The M2 chip did an admirable job, encoding the same video at 54 fps, while the M1 chip encoded it at 47 fps. In terms of Apple-to-Apple comparisons, this is about 15% faster than its M1 predecessor, which is a solid gen-on-gen improvement. This is also about 57% of the speed of the M1 Ultra, which is not bad at all for a mobile workstation.

When it comes to PugetBench for Adobe Photoshop and PugetBench for Adobe Premiere Pro, it’s a similar result with the M1 Ultra coming out way ahead of the pack, which is expected. It scored 1,010 in PugetBench for Adobe Photoshop and 1,354 for PugetBench for Adobe Premiere Pro.

The Apple M2 meanwhile, scored 817 and 552, respectively, on the same tests. This means the Apple M1 Ultra is about 65% faster than the M2, but again, this is an expected result given that the M1 Ultra is a desktop-class processor, while the M2 is a hybrid desktop/mobile processor.

Compared to the M1, which scores a 354 on PugetBench’s Adobe Premiere Pro benchmark, The M2 comes out about 56% better than the M1, and on the Photoshop benchmark, it comes out about 26% higher than the M1. Notably, it also beats the M1 Pro in Photoshop, which scores an 806, though it falls slightly behind the M1 Max which scores an 887 in the same Photoshop benchmark.

Apple silicon ranked: Gaming

While Macs might not be known for gaming, that perception is changing. The winner when it comes to playing the best Mac games is definitely the M1 Ultra, thanks to its 64-core GPU, which can get up to 109 fps on Shadow of the Tomb Raider at very high at 1080p. 

The easiest comparison is the M1 vs M2, which at max settings on 1800p, scores 9 fps for the M1 vs M2’s 12 fps, which is a 25% increase. Drop down the resolution to 1200p on very high settings, you can get a playable 25 fps on the M2.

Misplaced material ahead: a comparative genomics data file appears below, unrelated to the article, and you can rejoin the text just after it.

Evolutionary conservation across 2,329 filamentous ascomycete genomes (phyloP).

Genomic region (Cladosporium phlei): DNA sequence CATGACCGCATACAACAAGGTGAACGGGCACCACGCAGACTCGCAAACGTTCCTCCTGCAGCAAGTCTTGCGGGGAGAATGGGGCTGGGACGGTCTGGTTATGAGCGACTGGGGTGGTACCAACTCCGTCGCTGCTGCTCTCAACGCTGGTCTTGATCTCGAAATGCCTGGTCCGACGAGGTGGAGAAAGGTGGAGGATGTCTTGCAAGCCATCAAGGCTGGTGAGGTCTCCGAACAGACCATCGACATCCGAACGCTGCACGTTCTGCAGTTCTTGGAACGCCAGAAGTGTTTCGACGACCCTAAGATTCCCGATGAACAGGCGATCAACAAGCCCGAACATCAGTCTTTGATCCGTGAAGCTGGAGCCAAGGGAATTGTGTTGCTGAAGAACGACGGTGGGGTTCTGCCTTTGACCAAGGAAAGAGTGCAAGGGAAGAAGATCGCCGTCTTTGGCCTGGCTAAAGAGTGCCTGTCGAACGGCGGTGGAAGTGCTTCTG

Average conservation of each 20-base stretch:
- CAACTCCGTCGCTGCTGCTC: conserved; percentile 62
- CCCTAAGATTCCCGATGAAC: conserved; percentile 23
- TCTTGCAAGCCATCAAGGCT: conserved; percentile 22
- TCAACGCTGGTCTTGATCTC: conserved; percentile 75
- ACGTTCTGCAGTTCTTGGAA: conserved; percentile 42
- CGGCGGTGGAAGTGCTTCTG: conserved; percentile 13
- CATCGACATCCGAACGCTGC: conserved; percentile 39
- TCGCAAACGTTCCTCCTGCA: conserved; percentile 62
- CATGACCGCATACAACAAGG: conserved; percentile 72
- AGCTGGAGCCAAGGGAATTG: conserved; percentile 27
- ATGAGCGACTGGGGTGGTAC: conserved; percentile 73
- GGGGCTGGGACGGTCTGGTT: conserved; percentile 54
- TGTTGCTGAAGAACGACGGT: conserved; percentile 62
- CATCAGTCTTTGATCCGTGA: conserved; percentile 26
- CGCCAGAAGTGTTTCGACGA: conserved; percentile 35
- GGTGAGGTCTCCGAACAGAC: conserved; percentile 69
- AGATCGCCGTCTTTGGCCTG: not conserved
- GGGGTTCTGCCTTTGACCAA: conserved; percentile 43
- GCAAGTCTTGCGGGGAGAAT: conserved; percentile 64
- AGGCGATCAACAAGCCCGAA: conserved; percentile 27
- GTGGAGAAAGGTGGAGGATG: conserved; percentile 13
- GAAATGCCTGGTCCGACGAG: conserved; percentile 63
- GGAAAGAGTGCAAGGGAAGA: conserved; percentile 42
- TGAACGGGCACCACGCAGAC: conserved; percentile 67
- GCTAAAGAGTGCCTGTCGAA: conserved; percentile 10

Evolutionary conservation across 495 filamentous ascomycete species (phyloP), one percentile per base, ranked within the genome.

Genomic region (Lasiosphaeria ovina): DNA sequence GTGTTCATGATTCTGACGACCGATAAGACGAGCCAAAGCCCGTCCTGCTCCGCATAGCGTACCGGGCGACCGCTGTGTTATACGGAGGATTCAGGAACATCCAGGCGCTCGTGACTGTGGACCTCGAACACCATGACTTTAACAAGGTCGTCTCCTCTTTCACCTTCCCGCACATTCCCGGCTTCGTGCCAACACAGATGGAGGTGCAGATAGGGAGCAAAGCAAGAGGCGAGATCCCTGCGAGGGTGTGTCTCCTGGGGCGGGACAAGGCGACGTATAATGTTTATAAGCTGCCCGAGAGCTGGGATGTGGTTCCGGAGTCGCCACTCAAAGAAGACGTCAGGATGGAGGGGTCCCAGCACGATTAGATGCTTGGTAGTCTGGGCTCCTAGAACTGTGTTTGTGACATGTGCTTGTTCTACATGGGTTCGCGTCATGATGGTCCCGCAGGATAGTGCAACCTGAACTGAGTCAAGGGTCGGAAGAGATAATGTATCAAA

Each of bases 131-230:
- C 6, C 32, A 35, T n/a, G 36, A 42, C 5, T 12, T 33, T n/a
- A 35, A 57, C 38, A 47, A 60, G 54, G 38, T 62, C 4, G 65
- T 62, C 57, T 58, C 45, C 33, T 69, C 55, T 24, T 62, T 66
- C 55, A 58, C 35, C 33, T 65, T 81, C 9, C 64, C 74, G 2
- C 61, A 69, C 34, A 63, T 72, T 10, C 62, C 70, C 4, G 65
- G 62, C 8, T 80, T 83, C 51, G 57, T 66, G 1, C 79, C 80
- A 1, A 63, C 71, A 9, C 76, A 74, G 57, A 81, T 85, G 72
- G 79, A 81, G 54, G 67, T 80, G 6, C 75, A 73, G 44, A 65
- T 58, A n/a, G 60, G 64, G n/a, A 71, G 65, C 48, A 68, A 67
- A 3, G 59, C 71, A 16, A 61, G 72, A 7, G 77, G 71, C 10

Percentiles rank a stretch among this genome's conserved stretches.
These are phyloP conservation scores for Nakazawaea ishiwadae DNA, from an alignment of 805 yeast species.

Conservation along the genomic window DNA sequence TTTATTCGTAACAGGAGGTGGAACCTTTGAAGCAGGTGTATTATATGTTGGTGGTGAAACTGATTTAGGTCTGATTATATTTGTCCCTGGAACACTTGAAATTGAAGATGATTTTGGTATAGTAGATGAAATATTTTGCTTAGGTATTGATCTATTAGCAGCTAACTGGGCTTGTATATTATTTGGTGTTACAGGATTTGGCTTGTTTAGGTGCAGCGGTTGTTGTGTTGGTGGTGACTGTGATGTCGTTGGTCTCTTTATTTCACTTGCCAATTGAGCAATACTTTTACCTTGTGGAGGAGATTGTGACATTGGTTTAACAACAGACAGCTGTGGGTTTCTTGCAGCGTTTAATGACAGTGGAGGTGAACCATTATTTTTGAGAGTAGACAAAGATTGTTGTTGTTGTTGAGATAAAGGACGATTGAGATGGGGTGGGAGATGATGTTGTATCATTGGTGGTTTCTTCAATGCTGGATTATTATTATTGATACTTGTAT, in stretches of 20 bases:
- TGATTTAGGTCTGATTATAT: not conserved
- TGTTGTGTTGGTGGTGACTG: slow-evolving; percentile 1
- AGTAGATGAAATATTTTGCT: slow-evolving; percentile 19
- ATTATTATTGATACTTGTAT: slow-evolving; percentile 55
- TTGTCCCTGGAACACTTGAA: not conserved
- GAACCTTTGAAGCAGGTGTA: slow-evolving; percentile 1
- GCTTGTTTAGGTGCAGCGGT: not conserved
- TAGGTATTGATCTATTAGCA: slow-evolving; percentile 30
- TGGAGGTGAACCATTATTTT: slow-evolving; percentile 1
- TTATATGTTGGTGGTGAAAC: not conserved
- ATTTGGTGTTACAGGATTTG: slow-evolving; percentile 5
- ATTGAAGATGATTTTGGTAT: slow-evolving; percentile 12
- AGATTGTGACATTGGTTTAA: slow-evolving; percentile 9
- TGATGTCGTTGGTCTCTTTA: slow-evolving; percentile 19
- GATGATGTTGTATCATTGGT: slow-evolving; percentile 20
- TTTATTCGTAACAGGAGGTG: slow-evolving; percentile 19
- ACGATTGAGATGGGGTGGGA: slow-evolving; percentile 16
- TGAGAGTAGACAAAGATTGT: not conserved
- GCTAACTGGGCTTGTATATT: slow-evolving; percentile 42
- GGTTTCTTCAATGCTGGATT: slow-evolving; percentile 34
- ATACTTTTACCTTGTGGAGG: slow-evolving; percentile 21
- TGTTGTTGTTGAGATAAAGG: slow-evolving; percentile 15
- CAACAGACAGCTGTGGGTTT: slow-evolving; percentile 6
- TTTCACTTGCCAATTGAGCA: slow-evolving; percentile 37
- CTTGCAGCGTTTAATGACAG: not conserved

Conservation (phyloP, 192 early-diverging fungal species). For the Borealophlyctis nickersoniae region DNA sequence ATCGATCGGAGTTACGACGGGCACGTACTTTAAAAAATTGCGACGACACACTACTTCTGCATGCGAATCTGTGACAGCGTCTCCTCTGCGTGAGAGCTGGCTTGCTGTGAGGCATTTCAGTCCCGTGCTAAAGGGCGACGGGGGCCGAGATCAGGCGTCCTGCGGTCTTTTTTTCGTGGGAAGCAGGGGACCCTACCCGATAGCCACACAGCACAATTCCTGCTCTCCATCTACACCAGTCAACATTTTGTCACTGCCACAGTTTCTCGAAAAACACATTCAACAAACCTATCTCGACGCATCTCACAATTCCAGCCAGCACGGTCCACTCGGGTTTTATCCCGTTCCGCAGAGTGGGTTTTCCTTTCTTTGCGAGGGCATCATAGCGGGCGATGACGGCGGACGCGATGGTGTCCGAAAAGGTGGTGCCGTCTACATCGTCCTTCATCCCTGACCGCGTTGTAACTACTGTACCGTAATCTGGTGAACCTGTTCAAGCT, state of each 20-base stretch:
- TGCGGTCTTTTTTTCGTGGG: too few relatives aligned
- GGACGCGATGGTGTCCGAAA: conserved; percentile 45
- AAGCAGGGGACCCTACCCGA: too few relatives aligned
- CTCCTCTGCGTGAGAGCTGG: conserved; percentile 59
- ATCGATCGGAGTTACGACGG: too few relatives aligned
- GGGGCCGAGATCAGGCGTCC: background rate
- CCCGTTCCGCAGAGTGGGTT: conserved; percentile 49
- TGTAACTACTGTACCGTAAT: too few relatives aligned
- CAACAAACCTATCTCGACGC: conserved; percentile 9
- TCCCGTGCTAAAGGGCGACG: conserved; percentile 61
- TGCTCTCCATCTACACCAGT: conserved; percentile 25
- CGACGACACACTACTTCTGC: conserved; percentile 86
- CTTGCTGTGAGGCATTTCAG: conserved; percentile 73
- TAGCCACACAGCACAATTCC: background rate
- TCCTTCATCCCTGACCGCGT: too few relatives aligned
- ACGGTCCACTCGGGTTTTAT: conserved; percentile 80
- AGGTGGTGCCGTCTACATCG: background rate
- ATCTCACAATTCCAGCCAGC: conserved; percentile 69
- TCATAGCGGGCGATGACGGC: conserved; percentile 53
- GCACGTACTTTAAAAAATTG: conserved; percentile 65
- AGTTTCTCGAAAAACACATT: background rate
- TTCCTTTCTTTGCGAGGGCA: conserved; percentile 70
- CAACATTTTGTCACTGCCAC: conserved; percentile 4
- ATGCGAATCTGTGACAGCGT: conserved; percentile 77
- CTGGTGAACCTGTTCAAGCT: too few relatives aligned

Dropping that down a bit to 1920p wide (1080p on the M1 Ultra and 1200p on the MacBooks), the M2 comes up shortest of the four chips we have comparable scores for: the M1 Pro, M1 Max, M1 Ultra, and M2. 

The M1 Ultra, naturally, comes out ahead on this one thanks to its gi-normous 64-core GPU, averaging about 109 fps in the Shadow of the Tomb Raider benchmark. The M1 Max averages about 74 fps, M1 Pro averages 39 fps, and the M2 averages 25 fps. 

When it comes to Civilization VI: Gathering Storm, the M1 scores 38 fps at max settings at 1440x900p, while the M2 chip scores 51 fps at the exact resolution and settings.

Apple silicon ranked: Battery life

Benchmark results for various Apple silicon

(Image credit: Future/Infogram)

Ok, so what about battery life?

In this case, the Apple M2 comes out way ahead of the competition, scoring 18 hours and 20 minutes in our web surfing test.

Compared to the Apple M1 in the MacBook Pro 13-inch, which lasted 16 hours and 32 minutes, and the M1 Pro and M1 Max in the 14-inch MacBook Pro, which scored 14 hours and nine minutes and 15 hours and 32 minutes (respectively), the M2 is the clear champion here.

John Loeffler
Components Editor

John (He/Him) is the Components Editor here at TechRadar and he is also a programmer, gamer, activist, and Brooklyn College alum currently living in Brooklyn, NY. 

Named by the CTA as a CES 2020 Media Trailblazer for his science and technology reporting, John specializes in all areas of computer science, including industry news, hardware reviews, PC gaming, as well as general science writing and the social impact of the tech industry.

You can find him online on Threads @johnloeffler.

Currently playing: Baldur's Gate 3 (just like everyone else).